It was the second aborted landing that really put my heart in my throat. In the best of conditions, landing at the short strip of Paro Airport, the only airport in Bhutan, is roughly equivalent to trying to land a jet on a bowling lane, with that lane being strategically placed in the middle of Sixth Avenue skyscrapers.
Strong crosswinds were vexing our Druk Air pilot on the Airbus approach. We couldn’t use our regular chartered 757, only Druk, the national carrier can fly into Bhutan, and they use specially equipped Airbus models to deal with the, um, insanity of trying to to land there!
Our pilot warned us we might have a tough go of it, but we were only a couple of hundred feet off the ground when he had to gun it, and bank hard to avoid the Himalayan mountain at the end of the runway.
Ain’t travel grand?
He gave up after a third pass, and we headed to Kathmandu. In the meantime, I was shooting video out the window with my little Kodak Zi 8 video point and shoot, and composing the headlines for the story in my local paper: “Photog documents own demise in final Kodak moments.”
I wondered what the repercussions would be of spending my last moments as a sentient being shooting video? Is this any way to move up the karmic chain and attain Nikonian Buddha-hood? What has the world come to?
We did have time for a quick walk round Kathmandu in the late afternoon, and that was all I needed to convince myself I was still either in this world, or purgatory. I’m sure Kathmandu was cool in the sixties and seventies, but it’s pretty much a madhouse now.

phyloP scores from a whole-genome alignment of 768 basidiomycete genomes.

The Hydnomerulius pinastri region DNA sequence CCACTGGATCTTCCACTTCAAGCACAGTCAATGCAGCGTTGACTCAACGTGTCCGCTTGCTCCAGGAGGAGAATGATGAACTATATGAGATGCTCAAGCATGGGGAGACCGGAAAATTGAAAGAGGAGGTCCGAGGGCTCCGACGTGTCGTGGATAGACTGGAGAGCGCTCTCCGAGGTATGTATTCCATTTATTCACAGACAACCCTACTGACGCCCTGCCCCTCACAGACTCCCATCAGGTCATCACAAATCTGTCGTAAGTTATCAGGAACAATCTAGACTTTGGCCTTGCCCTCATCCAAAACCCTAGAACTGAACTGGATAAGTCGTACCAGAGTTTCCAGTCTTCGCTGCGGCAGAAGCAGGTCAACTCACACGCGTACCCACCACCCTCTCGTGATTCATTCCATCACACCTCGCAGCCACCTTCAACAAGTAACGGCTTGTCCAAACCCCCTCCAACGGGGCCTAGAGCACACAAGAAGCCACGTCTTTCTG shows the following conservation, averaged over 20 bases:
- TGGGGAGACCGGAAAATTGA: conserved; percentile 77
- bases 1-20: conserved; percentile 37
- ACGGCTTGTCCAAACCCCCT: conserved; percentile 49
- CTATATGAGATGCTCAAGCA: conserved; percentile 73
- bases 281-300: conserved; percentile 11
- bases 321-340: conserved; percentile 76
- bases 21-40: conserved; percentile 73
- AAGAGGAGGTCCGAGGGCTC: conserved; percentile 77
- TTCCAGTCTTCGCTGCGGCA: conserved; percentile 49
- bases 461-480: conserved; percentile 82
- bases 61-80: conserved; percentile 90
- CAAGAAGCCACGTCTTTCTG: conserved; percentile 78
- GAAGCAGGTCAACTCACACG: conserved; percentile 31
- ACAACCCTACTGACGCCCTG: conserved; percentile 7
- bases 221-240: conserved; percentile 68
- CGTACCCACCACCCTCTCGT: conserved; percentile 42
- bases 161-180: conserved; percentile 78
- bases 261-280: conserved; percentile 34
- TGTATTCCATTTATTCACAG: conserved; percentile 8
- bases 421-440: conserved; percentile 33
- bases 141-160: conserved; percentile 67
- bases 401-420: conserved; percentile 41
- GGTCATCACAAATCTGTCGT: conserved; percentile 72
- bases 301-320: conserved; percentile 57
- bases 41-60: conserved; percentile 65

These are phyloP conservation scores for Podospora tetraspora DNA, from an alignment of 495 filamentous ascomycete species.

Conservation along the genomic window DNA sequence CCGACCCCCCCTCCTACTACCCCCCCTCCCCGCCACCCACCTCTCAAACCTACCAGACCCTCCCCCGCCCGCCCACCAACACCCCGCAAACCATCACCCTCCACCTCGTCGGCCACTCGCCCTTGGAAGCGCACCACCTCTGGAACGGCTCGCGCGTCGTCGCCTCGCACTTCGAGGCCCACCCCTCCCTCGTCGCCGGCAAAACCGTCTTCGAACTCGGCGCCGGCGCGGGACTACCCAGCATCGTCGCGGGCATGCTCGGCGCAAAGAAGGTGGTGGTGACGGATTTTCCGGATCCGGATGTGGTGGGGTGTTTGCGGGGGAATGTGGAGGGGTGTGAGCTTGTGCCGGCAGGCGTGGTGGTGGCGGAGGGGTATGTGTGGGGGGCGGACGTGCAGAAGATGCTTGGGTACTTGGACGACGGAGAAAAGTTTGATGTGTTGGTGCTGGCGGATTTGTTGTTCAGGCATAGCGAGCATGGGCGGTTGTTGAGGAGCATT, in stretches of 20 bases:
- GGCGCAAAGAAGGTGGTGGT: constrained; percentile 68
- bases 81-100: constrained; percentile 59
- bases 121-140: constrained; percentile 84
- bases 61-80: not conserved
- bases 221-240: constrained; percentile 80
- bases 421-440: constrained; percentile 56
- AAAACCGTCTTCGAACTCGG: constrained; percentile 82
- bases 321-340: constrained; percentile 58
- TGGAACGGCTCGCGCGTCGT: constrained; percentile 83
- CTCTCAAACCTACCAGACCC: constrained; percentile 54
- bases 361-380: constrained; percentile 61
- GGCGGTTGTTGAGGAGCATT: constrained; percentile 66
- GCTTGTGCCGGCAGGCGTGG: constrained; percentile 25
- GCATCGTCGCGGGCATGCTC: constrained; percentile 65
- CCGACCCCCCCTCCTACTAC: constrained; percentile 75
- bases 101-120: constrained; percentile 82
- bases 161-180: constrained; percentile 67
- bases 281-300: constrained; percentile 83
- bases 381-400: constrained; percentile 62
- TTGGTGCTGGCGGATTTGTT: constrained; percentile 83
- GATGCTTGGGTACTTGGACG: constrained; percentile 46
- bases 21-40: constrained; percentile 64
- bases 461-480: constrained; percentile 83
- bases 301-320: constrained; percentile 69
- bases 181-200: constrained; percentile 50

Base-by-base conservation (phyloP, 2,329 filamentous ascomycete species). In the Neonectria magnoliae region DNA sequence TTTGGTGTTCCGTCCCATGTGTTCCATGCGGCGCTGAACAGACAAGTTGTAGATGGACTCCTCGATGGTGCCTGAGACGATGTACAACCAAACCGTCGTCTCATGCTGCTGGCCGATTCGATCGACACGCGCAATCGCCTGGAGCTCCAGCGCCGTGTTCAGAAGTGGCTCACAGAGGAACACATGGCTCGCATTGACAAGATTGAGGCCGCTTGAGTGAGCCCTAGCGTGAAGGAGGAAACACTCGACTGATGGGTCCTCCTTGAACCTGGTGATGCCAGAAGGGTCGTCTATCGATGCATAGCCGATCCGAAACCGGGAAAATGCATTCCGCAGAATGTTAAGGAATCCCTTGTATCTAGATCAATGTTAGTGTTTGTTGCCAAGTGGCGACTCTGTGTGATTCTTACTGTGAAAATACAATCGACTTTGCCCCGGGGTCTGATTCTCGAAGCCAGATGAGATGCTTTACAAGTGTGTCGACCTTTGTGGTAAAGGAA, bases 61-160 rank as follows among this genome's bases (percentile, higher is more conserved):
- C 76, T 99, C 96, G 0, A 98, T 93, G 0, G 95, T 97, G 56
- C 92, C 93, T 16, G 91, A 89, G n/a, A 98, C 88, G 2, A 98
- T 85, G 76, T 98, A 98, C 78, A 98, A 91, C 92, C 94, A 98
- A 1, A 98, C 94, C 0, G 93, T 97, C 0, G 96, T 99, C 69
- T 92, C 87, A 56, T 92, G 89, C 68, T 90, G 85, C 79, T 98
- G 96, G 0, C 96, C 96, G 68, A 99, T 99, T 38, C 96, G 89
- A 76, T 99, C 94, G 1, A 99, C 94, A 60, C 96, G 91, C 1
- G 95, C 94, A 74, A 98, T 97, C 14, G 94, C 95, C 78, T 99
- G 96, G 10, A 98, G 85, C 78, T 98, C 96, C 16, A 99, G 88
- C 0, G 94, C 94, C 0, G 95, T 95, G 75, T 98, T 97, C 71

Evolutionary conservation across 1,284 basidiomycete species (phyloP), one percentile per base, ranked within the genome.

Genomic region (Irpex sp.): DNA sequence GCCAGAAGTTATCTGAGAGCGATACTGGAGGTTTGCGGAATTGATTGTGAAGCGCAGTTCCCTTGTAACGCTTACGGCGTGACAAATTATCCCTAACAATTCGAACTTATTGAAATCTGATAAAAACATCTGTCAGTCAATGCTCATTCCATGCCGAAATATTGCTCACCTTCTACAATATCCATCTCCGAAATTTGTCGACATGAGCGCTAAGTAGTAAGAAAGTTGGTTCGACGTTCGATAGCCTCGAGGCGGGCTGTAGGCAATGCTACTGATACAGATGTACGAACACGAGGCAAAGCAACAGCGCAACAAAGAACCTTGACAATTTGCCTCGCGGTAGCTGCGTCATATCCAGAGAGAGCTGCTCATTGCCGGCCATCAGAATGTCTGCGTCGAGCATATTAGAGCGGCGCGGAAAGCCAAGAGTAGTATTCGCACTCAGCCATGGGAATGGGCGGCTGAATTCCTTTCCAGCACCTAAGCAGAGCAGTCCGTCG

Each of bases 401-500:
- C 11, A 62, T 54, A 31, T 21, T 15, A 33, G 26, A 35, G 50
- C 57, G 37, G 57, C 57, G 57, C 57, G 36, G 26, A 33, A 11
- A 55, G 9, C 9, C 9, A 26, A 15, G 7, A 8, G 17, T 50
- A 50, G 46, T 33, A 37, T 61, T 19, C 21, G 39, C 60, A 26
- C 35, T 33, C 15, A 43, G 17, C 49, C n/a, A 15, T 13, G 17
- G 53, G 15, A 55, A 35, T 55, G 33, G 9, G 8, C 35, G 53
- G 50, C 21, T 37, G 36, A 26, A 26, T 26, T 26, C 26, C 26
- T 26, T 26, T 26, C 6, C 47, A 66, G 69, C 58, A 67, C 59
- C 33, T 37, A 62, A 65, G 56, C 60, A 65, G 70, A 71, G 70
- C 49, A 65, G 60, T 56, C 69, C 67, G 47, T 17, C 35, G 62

So when we flew out again at “oh-dark thirty” the next morning for Paro, I was happy to say “adieu” to Kathmandu.
I’ll keep you posted….
Cold, fog, and rain greeted us in Jordan, but the atmosphere was warm and welcoming at dinner the first evening. These musicians did a lot to warm up the reception when they broke into a traditional dance, complete with flourishing cutlasses (I’m glad they liked us).
The next day, though, was clear and sunny and most of our group headed off to the magnificent Petra. Having seen it before, I opted to go out to Wadi Rum.
Wadi Rum looks for all the world like the Cathedral Valley in Capitol Reef National Park in southern Utah…..except that it has camels and bedouins. like these guys below, serenading us with music and song in their tent while we took a break from the midday sun.
For a couple more pix and a quick discussion of the flash technique for the top picture, hit the jump. Continue reading
Greetings from Jordan! Where the weather is wet and foggy and internet is GLACIAL.
I’m just preparing a blog entry about our visit to Egypt and the remote Siwa Oasis, but I wanted to share this video that Rich Kennedy, of the Doylestown Intelligencer, did about my little local portrait project.
Rich is an extremely generous photographer, and donated two full days of his time (on a weekend, on his days off) to run the computer end of the weekend of pro bono family portraits we did of area families serving in the armed forces.
I didn’t even have to ask Rich….once he heard about the project, he wanted to contribute.
Not only did he run the computer so that the 50 families could walk out from the session with a USB drive of JPEGs from their shoot, he also quietly saved my bacon with posing ideas when he saw me running into some creative brick walls (like fitting a family of 13 onto a backdrop).
If you ever wanted a guy to cover your back on a big shoot, you couldn’t do better than Rich Kennedy.